Journey from research facility to sanctuary – More than a decade ago, more than 265 chimpanzees -- including Howard, pictured here in 2002 -- spent their days at a New Mexico medical research facility being poked, prodded and confined to small cages. Then, the Save the Chimps foundation intervened. After nearly a decade of rehabilitation, the chimps were transported to a 150-acre sanctuary in Florida. CNN went along with the last group as they made the journey and experienced their first time outdoors.
Journey from research facility to sanctuary – Preparing the chimpanzees for their move was bittersweet for Save the Chimps employees, who spent years caring for the animals. "What am I going to do when I get up at 5 o'clock in the morning and they're not here?" asked Debra Lovelace as she tearfully said goodbye to Bart, a 20-year-old chimpanzee. "It's been eight years but it's part of a dream." That dream is to see these chimpanzees moved to a Florida sanctuary where they will have space to run and play.
Journey from research facility to sanctuary – Guilder rests as he begins the long journey to Florida, thanks to the sedation needed to get him into the transport cage. It is the final trip transporting the last nine of the 266 chimpanzees from the Coulston Foundation facility in Alamogordo, New Mexico.
Journey from research facility to sanctuary – The specially designed trailer that carries the chimps -- a moving billboard for Save the Chimps -- has windows allowing the chimpanzees to see out and the public to see in, says the group's sanctuary director, Jen Feuerstein. The chimpanzees are often heard banging and hollering before they are seen through the tinted windows.
Journey from research facility to sanctuary – At a gas station in Slidell, Louisiana, cashier Denise Johnson runs out of the store to greet the chimpanzees. "I get to see them every time they come," says Johnson, who has greeted most of the 27 groups of chimps as they make their cross-country journey. Realizing that this is the final group of chimpanzees, Johnson starts to cry. "Well I hope they're happy where they're going," she says.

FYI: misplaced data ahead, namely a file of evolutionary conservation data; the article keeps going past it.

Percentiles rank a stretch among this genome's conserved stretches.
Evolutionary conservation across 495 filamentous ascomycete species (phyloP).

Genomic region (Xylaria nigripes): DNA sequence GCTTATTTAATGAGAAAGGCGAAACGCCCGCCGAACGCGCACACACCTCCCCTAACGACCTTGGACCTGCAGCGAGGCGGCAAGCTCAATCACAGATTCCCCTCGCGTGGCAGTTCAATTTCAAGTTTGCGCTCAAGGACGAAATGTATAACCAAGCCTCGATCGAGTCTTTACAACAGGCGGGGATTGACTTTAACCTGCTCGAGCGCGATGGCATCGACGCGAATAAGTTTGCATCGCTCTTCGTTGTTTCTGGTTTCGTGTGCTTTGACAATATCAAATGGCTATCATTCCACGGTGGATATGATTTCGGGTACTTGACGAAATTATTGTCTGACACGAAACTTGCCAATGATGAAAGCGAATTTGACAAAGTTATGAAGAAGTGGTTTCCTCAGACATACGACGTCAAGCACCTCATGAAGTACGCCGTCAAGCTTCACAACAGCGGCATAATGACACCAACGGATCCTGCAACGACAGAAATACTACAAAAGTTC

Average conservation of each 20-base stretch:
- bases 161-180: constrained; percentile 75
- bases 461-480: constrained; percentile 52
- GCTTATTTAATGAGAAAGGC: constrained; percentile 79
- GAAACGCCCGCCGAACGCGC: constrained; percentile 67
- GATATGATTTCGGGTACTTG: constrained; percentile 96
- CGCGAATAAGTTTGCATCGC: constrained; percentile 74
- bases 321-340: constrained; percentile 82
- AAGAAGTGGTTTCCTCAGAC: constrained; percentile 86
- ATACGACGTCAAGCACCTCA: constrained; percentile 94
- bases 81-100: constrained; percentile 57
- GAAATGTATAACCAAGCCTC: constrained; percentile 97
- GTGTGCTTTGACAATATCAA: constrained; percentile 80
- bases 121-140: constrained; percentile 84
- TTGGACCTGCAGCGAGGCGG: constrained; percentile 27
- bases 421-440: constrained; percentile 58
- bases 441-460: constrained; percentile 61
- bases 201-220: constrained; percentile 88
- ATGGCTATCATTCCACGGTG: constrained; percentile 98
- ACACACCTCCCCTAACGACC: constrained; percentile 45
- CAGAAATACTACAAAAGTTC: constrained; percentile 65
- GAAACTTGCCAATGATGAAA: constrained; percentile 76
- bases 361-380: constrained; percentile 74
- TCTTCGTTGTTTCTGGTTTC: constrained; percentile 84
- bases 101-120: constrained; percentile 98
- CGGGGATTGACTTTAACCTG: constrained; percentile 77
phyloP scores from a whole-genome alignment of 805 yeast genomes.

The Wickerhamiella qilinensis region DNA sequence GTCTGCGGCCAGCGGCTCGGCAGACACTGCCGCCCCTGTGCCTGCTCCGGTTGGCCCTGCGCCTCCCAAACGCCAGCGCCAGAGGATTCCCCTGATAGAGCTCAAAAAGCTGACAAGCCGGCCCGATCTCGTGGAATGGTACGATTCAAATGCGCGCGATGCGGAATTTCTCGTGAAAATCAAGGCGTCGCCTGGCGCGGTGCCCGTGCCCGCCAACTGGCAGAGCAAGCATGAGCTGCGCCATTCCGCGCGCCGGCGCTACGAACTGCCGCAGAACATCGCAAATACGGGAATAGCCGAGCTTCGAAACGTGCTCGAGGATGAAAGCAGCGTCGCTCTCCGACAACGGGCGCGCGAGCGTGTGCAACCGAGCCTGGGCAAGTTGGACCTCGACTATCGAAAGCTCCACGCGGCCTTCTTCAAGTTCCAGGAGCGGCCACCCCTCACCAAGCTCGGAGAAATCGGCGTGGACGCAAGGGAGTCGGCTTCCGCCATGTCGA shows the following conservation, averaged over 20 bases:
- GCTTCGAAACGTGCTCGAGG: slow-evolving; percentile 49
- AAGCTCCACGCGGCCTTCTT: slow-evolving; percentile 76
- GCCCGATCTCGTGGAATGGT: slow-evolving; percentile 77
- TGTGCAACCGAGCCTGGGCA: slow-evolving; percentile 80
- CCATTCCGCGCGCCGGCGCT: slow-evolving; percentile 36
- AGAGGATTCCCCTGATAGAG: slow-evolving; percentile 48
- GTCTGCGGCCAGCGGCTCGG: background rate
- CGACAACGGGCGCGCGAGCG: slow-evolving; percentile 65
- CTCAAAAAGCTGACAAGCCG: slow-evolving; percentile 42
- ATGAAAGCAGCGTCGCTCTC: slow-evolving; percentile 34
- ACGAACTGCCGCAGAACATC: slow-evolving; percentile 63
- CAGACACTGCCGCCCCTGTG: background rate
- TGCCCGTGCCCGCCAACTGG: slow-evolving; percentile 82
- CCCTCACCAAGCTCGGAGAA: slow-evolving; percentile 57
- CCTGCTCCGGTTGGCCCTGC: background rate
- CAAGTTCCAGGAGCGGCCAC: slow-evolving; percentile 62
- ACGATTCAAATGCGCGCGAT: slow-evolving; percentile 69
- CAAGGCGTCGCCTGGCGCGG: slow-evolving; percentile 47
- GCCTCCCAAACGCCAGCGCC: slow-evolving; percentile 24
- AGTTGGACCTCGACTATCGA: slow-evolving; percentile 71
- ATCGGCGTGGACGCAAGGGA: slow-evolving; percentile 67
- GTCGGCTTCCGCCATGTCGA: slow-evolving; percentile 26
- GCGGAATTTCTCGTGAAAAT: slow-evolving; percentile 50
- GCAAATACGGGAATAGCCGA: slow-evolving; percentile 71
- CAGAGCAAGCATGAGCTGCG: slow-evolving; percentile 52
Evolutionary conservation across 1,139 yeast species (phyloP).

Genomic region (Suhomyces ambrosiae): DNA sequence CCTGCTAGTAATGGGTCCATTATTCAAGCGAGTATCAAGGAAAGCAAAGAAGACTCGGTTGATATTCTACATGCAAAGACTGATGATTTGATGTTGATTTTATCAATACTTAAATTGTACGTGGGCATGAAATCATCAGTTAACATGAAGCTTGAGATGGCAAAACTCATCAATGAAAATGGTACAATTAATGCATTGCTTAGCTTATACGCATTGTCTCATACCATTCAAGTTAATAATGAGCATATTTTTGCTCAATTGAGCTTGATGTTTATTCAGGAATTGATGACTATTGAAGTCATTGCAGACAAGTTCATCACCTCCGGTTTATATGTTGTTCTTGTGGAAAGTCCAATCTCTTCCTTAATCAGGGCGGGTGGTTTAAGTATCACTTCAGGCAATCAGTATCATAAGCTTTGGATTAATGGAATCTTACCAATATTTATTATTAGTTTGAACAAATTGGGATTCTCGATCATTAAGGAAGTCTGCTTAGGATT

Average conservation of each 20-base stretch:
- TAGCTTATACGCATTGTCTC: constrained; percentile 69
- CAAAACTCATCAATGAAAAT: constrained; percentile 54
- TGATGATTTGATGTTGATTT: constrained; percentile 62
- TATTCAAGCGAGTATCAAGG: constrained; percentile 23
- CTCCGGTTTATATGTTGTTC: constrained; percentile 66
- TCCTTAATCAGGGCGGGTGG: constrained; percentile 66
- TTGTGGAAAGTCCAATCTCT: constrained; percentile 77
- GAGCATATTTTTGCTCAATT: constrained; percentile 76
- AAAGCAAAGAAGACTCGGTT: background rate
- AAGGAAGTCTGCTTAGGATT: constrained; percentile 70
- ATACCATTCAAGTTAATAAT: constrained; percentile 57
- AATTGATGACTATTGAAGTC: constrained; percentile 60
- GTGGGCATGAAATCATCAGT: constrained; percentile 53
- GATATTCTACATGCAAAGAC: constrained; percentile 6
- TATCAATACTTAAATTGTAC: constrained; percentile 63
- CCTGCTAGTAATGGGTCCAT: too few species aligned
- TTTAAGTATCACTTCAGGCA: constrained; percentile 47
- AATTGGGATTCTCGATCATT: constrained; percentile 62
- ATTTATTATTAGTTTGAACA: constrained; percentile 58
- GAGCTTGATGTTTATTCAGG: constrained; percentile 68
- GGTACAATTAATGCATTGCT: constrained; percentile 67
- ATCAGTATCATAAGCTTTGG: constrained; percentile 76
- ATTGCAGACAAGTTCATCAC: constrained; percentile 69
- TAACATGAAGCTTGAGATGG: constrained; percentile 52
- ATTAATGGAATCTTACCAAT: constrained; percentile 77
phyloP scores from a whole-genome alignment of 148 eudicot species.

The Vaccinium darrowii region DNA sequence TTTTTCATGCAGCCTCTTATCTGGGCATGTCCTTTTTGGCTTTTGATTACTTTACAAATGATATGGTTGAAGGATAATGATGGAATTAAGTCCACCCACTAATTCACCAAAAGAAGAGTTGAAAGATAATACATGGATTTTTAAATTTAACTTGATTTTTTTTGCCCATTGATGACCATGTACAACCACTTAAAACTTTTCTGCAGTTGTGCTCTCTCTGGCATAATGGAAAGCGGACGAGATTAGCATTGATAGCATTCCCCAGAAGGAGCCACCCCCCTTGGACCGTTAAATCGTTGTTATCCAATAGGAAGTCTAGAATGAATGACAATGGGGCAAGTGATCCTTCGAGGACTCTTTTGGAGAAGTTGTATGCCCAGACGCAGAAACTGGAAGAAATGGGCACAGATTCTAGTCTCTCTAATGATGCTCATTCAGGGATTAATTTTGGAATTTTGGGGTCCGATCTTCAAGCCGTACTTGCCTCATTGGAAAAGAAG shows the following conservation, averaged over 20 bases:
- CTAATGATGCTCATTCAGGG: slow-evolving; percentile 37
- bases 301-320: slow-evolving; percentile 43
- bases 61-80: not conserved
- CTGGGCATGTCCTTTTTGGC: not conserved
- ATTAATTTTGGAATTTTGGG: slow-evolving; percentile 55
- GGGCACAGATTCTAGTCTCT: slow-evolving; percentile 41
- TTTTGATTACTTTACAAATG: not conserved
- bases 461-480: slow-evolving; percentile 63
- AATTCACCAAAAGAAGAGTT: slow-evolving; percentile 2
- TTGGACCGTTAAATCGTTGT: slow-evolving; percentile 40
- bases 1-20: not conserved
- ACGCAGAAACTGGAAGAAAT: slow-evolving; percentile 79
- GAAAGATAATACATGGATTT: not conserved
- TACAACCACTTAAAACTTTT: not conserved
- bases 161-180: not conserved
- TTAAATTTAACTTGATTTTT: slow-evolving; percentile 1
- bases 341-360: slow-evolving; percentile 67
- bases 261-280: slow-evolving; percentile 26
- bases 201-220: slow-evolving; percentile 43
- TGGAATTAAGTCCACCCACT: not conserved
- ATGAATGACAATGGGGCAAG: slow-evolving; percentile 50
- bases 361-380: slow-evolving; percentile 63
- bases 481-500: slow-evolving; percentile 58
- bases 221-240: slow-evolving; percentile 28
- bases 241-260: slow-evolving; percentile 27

Journey from research facility to sanctuary – The trailer stops about every two hours so Feuerstein can check on the chimps, feed them and give them medication. Moesha, Alari and Sarah have to take birth control pills and Bart, Alari and Brody take medicine for anxiety.
Journey from research facility to sanctuary – After about 40 hours on the road, the final chimpanzees arrive at their retirement home in Fort Pierce, Florida. Roady and Bradley run around the cage hooting and hollering in excitement after being let out of their transport boxes. The chimpanzees are reunited with the others in their 19-member family. The Save the Chimps staff spent years creating family units for these highly social animals as part of their rehabilitation.
Journey from research facility to sanctuary – Fifteen-year-old JJ still finds security in his blankets. "We are basically taking responsibility for the lives that someone else created," says Save the Chimps' Feuerstein, who relies on donations to fund the sanctuary. Each chimpanzee will cost the sanctuary $15,500 every year to take care of, she says.
Journey from research facility to sanctuary – Sarah looks out the window at a much greener view than the one she had in New Mexico. She and her family members will have access to a three-acre island. The 150-acre sanctuary has constructed the islands in lieu of fences because chimpanzees will not go into the water.
Journey from research facility to sanctuary – Moesha is the first chimp to make it onto one of the islands. After a lifetime spent indoors, these chimpanzees can finally look up and see the sun. Feuerstein expresses her relief that the foundation's 10-year rescue operation has come to a successful end. "It's amazing what we've accomplished," she says. "Nobody's moved this many chimps over this many years and without incident."